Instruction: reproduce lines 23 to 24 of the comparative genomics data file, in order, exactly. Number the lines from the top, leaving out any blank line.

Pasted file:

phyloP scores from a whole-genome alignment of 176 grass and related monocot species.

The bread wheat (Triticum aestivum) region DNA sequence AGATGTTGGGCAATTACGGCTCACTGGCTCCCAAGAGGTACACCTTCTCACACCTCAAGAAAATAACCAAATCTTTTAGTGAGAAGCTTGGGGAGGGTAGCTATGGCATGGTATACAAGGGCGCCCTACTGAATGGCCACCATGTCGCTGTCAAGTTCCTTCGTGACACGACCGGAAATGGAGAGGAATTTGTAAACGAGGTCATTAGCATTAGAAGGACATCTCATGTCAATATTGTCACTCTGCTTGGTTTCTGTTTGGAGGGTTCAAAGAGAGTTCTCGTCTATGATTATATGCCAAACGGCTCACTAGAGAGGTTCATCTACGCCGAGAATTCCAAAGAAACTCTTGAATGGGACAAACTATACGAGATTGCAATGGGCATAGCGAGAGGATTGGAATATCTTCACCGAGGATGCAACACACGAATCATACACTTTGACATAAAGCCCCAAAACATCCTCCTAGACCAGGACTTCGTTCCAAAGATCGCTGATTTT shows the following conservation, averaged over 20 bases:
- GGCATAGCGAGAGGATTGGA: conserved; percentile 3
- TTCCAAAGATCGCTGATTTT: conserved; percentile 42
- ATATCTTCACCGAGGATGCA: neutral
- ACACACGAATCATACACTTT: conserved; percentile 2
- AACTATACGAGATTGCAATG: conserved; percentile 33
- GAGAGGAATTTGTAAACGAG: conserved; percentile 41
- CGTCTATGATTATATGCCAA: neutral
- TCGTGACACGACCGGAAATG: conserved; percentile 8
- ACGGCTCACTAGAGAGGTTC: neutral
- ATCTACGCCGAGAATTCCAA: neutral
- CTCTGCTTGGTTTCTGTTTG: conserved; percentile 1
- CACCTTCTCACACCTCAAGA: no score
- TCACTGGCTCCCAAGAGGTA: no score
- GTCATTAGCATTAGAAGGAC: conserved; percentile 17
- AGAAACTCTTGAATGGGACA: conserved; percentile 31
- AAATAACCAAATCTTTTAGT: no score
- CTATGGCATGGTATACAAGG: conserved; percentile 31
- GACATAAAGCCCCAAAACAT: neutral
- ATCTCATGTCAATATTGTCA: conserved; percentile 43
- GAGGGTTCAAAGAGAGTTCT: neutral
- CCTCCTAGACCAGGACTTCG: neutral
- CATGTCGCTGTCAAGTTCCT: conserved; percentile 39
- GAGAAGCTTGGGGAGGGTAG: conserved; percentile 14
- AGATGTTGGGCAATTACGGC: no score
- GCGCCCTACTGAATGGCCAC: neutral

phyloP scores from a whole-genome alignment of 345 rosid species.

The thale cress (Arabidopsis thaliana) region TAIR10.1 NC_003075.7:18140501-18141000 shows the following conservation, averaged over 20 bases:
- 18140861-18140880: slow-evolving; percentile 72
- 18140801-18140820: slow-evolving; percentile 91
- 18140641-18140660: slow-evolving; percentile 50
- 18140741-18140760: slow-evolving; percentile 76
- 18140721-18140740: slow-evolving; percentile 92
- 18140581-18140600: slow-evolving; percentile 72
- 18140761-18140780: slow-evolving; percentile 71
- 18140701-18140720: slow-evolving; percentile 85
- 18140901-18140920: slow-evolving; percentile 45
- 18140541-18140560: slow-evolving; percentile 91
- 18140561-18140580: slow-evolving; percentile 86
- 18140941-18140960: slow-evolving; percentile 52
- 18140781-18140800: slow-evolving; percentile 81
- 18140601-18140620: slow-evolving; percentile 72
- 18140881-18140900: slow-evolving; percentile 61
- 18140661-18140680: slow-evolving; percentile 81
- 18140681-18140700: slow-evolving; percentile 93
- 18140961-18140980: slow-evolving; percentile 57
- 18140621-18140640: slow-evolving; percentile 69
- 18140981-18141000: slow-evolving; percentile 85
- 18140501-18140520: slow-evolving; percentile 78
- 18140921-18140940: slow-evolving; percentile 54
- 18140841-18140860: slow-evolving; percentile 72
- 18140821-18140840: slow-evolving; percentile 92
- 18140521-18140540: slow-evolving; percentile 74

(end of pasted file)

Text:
- CCTCCTAGACCAGGACTTCG: neutral
- CATGTCGCTGTCAAGTTCCT: conserved; percentile 39